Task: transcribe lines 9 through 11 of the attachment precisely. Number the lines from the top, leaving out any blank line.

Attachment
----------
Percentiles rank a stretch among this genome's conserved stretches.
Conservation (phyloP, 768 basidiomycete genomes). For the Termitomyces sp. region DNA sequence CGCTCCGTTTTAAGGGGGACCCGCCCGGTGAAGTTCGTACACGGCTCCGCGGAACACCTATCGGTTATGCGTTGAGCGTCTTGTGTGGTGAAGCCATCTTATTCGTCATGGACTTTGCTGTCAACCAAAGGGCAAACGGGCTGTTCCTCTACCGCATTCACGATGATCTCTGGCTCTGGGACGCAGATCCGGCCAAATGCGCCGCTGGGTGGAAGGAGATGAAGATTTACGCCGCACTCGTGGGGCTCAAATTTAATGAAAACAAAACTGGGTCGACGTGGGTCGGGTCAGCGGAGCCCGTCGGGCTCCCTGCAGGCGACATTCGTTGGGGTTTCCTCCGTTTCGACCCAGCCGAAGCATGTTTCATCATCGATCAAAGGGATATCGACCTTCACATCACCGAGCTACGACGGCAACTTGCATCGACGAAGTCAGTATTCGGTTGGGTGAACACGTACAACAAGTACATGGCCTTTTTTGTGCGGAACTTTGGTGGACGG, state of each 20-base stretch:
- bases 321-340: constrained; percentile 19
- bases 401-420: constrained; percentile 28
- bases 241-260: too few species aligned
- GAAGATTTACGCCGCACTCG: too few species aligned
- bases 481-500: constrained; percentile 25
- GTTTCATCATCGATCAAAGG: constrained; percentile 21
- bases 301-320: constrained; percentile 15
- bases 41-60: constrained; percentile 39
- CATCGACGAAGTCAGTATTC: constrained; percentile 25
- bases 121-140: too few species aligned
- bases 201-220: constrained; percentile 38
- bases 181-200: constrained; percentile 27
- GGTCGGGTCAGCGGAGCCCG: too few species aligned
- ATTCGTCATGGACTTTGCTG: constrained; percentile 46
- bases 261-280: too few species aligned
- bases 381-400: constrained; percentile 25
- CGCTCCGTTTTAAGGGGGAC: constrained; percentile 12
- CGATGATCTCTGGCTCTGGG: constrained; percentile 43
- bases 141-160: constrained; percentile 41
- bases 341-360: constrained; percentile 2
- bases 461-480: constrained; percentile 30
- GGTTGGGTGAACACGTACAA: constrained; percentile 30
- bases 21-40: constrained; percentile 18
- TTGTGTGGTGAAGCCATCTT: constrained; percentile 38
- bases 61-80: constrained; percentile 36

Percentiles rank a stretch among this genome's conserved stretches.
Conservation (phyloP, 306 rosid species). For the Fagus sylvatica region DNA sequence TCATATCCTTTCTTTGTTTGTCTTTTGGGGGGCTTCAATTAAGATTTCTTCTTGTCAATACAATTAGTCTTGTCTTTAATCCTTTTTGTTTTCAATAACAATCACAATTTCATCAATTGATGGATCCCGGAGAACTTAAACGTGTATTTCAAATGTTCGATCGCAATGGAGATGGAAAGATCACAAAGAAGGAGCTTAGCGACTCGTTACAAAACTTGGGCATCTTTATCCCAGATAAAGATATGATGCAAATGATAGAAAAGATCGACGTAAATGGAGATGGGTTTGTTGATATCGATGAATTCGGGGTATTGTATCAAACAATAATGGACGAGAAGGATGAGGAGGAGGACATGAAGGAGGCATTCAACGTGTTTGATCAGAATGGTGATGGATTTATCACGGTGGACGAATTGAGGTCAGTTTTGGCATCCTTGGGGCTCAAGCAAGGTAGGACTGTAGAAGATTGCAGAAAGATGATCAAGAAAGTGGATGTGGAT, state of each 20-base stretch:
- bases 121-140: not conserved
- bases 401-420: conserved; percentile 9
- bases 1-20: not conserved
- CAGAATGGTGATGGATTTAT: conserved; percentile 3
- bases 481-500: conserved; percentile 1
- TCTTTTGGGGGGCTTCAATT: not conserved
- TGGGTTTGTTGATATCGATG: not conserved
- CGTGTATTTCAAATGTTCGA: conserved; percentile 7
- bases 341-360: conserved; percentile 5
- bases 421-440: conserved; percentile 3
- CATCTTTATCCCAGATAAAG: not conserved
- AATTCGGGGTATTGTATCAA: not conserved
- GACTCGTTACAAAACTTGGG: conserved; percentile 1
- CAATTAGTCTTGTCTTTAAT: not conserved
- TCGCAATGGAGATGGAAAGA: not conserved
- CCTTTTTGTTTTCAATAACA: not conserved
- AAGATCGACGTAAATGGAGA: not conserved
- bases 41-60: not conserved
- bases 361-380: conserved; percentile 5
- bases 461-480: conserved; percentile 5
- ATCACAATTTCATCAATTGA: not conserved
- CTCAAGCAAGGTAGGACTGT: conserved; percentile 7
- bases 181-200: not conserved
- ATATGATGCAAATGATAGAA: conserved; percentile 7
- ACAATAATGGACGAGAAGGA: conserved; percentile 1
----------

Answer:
- bases 301-320: constrained; percentile 15
- bases 41-60: constrained; percentile 39
- CATCGACGAAGTCAGTATTC: constrained; percentile 25